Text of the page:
This is kinda new to me.
I've been a sports nut pretty much my entire life. For me, life didn't begin when I was born. It began when my dad bought me this oversized, cartoonish-looking blue wiffleball bat when I was 6 years old. We were vacationing on the Cape and I guess I wasn't allowed to bring the 30 odd Tonka Trucks I had at home along with me. We had a small Buick Skylark back then. It was a small station wagon. So my dad, in his infinite wisdom, must've decided that, hey, let me bring a big, blue wiffleball bat and ball and see if my son stays distracted enough to not cry and complain the entire time. My dad. The Genius.
Since then, my life has been undeniably enriched by that simple gesture. Baseball was my first love. Then came football, and hockey followed a few years later. I flirted with soccer during USA '94 - hey, the kids at the park were talking about it, so why not - and again during the US Women’s National Team's triumphant World Cup victory five years later. Eventually, the flirting got serious. A blog was born.
I can't tell you how many teams I've watched over the past 20 or so years, however, I’m pretty sure I’ve never witnessed a complete team. I mean, I was born much, much after the 1927 Yankees - the best baseball team ever, according to many. I missed the Celtics run at NBA domination in the 50s and 60s. Brazil's wizardry in the late-60s and early 70s was still a good ten years before I was born. So I had never witnessed a complete team before my eyes.
Until last year.
Fast forward: So, I was having a decent day yesterday. A good day, even. At least it was until I around 3pm, when I learned that the Los Angeles Sol had ceased operations for 2010.
Wait a minute? What?
The news came from a facebook post. The AP it is not, of course, so I naturally googled the news. Lo and behold, it was true: the league juggernaut was closing shop for the season, if not, permanently.
It felt eerie. Not the type of eeriness you experience when you stumble across a tragic coincidence. But rather, an outer-worldly eeriness. As if this was taking place in a dream. Or an alternate reality. Sliders stuff.I could understand if it were a different team. L.A. was supposed to be WPS’s crown jewel. Marta was there. She's the female Pele, for crying out loud. Kobe was there too, pimping the club at various media events. The Sol was the North Star. It was what other WPS clubs looked up at, and said to themselves, "we need to follow them.”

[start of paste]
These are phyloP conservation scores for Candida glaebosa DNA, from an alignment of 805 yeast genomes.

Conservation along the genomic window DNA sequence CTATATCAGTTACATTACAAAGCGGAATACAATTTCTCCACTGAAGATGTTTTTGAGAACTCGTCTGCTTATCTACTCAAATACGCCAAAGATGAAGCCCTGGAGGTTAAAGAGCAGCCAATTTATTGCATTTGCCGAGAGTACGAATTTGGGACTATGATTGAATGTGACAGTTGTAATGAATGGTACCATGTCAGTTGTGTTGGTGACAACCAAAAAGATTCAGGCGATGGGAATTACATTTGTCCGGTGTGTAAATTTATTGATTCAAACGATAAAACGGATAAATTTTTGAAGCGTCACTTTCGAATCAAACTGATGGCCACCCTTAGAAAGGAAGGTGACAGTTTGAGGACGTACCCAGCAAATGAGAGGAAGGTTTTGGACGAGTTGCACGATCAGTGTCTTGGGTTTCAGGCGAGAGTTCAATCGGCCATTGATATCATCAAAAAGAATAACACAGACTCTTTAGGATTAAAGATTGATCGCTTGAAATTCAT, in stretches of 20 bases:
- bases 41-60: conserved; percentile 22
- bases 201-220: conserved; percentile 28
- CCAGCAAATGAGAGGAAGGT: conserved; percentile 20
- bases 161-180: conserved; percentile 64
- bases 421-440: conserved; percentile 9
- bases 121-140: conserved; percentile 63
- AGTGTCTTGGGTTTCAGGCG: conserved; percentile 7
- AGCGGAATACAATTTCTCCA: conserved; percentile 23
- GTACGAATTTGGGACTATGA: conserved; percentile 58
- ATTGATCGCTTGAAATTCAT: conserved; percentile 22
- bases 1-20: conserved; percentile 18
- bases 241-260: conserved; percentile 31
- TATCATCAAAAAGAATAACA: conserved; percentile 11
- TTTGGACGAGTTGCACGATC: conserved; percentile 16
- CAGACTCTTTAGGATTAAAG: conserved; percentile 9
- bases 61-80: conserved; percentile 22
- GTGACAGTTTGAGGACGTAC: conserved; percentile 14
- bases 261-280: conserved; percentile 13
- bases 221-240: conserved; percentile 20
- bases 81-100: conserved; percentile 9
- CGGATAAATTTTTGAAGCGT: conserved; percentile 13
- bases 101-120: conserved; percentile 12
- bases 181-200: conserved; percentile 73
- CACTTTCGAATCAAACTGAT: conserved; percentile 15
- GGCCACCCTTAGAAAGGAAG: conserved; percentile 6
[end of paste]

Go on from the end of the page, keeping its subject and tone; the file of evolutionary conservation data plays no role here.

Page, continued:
And it wasn't just the packaging or the glossy mix of soccer and stardom. The team was better than good. They were great. Like Brazil circa 1982 great. Yes, this was the team all clubs - not just WPS clubs - should look at when developing a professional soccer club.
When the Sol came to Boston last year back in May, I had read about them. At the time, they hadn't even given up a goal yet. Karina LaBlanc was a freaking wall. Marta was setting the pitches on fire. Boxxy and Aya Miyama set up shop and played keep away with other teams for much of the summer. People like to talk about being a complete team. To me, the Sol was about as complete as they come.
Not only were they great, but they also played stylishly. They adhered to Ruud Gullitt's gospel: sexy football. The way the ball slid from player to player, the crosses, the elegance of it all was just about the prettiest thing I've ever seen at soccer stadium – well, besides a dark-haired Rev Girl. And the ball became an accomplice. I wasn't around for Brazil squad of the 70s, but imagine that the way they played was very similar to the Sol last season.
Which, of course, is why I'm having such a hard time with it. It was a rare time in which some of the best football was regularly played on American soil. The world's best female players came here. They traveled across countries, continents, and oceans to play here. This country was the epicenter of women's football. And the Sol were, arguably, the best club in the world.
I know, I know. They lost the WPS title to Sky Blue. Many might disqualify their greatness on that alone. Although it was the most important match of the season, it was only one match. A hiccup. Granted, a HUGE hiccup. But they went 12-3-5 on the season. They wrapped up the first seed just after the Fourth of July – with an entire month of the season remaining. For them, it was a summer of domination.
And it was because they were a complete team, top to bottom. Their players were supremely talented, sure, but the collective was pure soccer, which was something rare, and very, very new to me.
It's a damn shame it only lasted a year.